Sun Java System Identity Synchronization for Windows 6.0 Deployment Planning Guide

Introducing Windows NT Into the Configuration

While the term Windows refers to Windows platforms using Active Directory for authentication, the system being discussed in this appendix can use Windows NT in place of (or along with) newer variations of Windows.

Be aware, however, that Windows NT lacks the ability to use on-demand synchronization normally provided by Identity Synchronization for Windows.

The Identity Synchronization for Windows on-demand synchronization process must be able to bind to Windows over LDAP, with a set of candidate credentials, an ability that the Windows NT authentication system lacks. When Identity Synchronization for Windows is configured with Windows NT, it expects password changes to be captured at their source and at the time the change is made. This capture requirement has ramifications when you initially start a system that uses Identity Synchronization for Windows. Specifically, Identity Synchronization for Windows needs to see a password change for any entry before the entry is actually synchronized.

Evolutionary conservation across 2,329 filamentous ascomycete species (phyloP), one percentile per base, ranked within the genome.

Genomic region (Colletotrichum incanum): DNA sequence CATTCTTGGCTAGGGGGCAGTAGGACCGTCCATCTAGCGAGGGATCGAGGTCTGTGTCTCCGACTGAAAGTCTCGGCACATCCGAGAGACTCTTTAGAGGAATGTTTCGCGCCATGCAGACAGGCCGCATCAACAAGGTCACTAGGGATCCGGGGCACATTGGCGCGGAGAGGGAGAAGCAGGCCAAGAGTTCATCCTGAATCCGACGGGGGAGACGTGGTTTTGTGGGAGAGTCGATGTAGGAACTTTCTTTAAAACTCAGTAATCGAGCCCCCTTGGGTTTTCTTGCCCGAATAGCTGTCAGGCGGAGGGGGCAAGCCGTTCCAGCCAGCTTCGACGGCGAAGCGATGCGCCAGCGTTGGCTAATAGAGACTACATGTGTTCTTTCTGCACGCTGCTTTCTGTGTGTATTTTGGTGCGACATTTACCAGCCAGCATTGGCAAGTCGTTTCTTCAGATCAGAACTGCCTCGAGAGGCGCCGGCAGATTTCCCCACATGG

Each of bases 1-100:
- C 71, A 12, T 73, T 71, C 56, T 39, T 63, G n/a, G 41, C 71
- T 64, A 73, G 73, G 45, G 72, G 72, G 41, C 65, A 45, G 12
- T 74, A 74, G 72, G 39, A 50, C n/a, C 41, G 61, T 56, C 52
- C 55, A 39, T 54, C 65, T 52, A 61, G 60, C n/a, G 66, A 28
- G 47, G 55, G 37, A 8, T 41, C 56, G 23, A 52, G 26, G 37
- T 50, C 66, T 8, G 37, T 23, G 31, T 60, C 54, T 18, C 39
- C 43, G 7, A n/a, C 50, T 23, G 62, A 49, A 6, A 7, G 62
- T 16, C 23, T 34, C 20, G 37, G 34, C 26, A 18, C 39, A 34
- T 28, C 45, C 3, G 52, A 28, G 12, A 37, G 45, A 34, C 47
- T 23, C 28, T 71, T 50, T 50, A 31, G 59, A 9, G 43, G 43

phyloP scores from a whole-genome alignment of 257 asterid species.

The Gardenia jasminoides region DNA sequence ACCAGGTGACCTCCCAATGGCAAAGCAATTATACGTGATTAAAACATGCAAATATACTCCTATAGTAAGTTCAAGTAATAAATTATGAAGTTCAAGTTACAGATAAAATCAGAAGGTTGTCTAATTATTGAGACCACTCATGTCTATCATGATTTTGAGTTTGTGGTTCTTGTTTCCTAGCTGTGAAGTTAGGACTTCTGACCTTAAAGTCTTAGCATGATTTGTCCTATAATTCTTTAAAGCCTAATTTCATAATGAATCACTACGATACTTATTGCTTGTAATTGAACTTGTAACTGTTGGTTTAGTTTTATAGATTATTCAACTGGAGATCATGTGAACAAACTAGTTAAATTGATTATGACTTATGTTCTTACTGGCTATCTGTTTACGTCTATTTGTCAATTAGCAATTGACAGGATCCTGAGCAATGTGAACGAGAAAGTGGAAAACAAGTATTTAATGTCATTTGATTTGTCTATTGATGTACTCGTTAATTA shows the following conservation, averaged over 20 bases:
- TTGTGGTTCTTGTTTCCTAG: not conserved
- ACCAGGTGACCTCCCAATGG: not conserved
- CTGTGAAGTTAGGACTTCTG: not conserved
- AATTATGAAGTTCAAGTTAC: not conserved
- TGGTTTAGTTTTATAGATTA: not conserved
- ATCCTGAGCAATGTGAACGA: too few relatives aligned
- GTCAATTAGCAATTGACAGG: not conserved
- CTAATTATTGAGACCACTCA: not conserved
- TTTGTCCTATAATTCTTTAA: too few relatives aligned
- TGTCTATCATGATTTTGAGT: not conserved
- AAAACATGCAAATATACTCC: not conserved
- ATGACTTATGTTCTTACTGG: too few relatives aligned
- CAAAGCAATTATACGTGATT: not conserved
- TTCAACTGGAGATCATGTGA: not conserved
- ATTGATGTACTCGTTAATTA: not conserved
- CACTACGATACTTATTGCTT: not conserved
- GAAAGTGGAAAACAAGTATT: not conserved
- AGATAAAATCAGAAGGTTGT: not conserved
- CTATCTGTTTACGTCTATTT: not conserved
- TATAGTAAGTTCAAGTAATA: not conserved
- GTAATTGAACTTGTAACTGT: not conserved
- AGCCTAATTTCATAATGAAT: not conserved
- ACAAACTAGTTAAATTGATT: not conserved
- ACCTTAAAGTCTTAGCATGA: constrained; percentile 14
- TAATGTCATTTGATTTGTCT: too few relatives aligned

Synchronization in Windows NT environment involves modifying the passwords of all entries in the LDAP store using an LDAP-based utility. As these modifications go through the LDAP store system, Identity Synchronization for Windows forwards the captured passwords to the Windows NT system, and resulting in no stale passwords on these two systems. However, because you created the passwords by deterministic means, these passwords might be easy to guess.

You can limit potential security breaches if you use Windows NT password policy to force all users to change their password at their next login. As each user changes their password, the Identity Synchronization for Windows password DLL installed on the Primary Domain Controller forwards the password change to the LDAP store.